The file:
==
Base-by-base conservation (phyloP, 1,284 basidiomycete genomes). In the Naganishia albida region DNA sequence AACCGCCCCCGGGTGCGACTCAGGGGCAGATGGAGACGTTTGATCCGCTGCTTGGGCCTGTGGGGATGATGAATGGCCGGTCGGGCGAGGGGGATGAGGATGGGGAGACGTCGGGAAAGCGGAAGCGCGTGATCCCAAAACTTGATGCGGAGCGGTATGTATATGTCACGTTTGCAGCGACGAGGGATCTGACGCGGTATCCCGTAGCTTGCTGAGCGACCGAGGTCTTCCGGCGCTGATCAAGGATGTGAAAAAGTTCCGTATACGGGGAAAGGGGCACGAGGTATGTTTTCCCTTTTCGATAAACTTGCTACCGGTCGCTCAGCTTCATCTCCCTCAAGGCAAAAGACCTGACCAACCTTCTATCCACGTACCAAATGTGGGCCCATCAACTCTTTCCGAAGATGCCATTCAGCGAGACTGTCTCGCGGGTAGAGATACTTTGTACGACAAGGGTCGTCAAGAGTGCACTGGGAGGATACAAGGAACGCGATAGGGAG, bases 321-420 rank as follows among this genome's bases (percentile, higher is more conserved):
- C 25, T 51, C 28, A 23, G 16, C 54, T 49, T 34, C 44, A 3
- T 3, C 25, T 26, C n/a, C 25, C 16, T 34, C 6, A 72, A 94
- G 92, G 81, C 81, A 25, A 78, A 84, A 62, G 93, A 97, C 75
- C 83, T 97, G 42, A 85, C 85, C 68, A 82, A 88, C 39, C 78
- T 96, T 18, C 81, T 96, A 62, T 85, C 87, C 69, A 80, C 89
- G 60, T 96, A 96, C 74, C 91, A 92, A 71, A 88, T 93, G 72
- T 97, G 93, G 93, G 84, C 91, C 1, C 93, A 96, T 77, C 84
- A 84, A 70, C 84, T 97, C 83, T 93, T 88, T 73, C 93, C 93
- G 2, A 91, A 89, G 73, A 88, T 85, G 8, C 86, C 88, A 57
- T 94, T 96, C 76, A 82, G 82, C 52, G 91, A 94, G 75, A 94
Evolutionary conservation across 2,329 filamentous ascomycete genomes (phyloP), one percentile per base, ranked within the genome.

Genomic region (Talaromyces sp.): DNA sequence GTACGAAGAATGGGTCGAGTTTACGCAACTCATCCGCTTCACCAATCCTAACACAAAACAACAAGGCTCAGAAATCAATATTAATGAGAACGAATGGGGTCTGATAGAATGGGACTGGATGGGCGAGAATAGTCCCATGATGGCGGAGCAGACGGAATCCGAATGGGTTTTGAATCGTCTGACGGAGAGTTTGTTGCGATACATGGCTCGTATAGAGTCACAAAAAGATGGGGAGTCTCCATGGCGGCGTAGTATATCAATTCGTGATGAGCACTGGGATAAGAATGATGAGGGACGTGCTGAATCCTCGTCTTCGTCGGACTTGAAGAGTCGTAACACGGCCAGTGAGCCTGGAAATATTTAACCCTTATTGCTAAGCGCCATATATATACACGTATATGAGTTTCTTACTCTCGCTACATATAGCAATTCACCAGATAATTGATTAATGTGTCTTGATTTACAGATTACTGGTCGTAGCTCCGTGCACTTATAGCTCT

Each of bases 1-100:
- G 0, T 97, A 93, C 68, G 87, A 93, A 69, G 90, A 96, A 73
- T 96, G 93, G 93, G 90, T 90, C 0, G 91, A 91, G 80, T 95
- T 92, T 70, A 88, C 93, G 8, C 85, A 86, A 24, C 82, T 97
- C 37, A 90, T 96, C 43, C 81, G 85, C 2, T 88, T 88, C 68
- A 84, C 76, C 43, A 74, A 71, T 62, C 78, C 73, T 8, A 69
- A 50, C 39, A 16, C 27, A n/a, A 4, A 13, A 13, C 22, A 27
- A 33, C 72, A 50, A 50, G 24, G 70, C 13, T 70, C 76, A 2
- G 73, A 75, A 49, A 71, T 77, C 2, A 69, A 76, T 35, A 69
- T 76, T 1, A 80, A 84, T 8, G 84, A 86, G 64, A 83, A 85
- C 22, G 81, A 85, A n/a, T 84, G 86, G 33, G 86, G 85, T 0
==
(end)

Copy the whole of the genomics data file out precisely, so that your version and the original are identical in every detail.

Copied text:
Base-by-base conservation (phyloP, 1,284 basidiomycete genomes). In the Naganishia albida region DNA sequence AACCGCCCCCGGGTGCGACTCAGGGGCAGATGGAGACGTTTGATCCGCTGCTTGGGCCTGTGGGGATGATGAATGGCCGGTCGGGCGAGGGGGATGAGGATGGGGAGACGTCGGGAAAGCGGAAGCGCGTGATCCCAAAACTTGATGCGGAGCGGTATGTATATGTCACGTTTGCAGCGACGAGGGATCTGACGCGGTATCCCGTAGCTTGCTGAGCGACCGAGGTCTTCCGGCGCTGATCAAGGATGTGAAAAAGTTCCGTATACGGGGAAAGGGGCACGAGGTATGTTTTCCCTTTTCGATAAACTTGCTACCGGTCGCTCAGCTTCATCTCCCTCAAGGCAAAAGACCTGACCAACCTTCTATCCACGTACCAAATGTGGGCCCATCAACTCTTTCCGAAGATGCCATTCAGCGAGACTGTCTCGCGGGTAGAGATACTTTGTACGACAAGGGTCGTCAAGAGTGCACTGGGAGGATACAAGGAACGCGATAGGGAG, bases 321-420 rank as follows among this genome's bases (percentile, higher is more conserved):
- C 25, T 51, C 28, A 23, G 16, C 54, T 49, T 34, C 44, A 3
- T 3, C 25, T 26, C n/a, C 25, C 16, T 34, C 6, A 72, A 94
- G 92, G 81, C 81, A 25, A 78, A 84, A 62, G 93, A 97, C 75
- C 83, T 97, G 42, A 85, C 85, C 68, A 82, A 88, C 39, C 78
- T 96, T 18, C 81, T 96, A 62, T 85, C 87, C 69, A 80, C 89
- G 60, T 96, A 96, C 74, C 91, A 92, A 71, A 88, T 93, G 72
- T 97, G 93, G 93, G 84, C 91, C 1, C 93, A 96, T 77, C 84
- A 84, A 70, C 84, T 97, C 83, T 93, T 88, T 73, C 93, C 93
- G 2, A 91, A 89, G 73, A 88, T 85, G 8, C 86, C 88, A 57
- T 94, T 96, C 76, A 82, G 82, C 52, G 91, A 94, G 75, A 94
Evolutionary conservation across 2,329 filamentous ascomycete genomes (phyloP), one percentile per base, ranked within the genome.

Genomic region (Talaromyces sp.): DNA sequence GTACGAAGAATGGGTCGAGTTTACGCAACTCATCCGCTTCACCAATCCTAACACAAAACAACAAGGCTCAGAAATCAATATTAATGAGAACGAATGGGGTCTGATAGAATGGGACTGGATGGGCGAGAATAGTCCCATGATGGCGGAGCAGACGGAATCCGAATGGGTTTTGAATCGTCTGACGGAGAGTTTGTTGCGATACATGGCTCGTATAGAGTCACAAAAAGATGGGGAGTCTCCATGGCGGCGTAGTATATCAATTCGTGATGAGCACTGGGATAAGAATGATGAGGGACGTGCTGAATCCTCGTCTTCGTCGGACTTGAAGAGTCGTAACACGGCCAGTGAGCCTGGAAATATTTAACCCTTATTGCTAAGCGCCATATATATACACGTATATGAGTTTCTTACTCTCGCTACATATAGCAATTCACCAGATAATTGATTAATGTGTCTTGATTTACAGATTACTGGTCGTAGCTCCGTGCACTTATAGCTCT

Each of bases 1-100:
- G 0, T 97, A 93, C 68, G 87, A 93, A 69, G 90, A 96, A 73
- T 96, G 93, G 93, G 90, T 90, C 0, G 91, A 91, G 80, T 95
- T 92, T 70, A 88, C 93, G 8, C 85, A 86, A 24, C 82, T 97
- C 37, A 90, T 96, C 43, C 81, G 85, C 2, T 88, T 88, C 68
- A 84, C 76, C 43, A 74, A 71, T 62, C 78, C 73, T 8, A 69
- A 50, C 39, A 16, C 27, A n/a, A 4, A 13, A 13, C 22, A 27
- A 33, C 72, A 50, A 50, G 24, G 70, C 13, T 70, C 76, A 2
- G 73, A 75, A 49, A 71, T 77, C 2, A 69, A 76, T 35, A 69
- T 76, T 1, A 80, A 84, T 8, G 84, A 86, G 64, A 83, A 85
- C 22, G 81, A 85, A n/a, T 84, G 86, G 33, G 86, G 85, T 0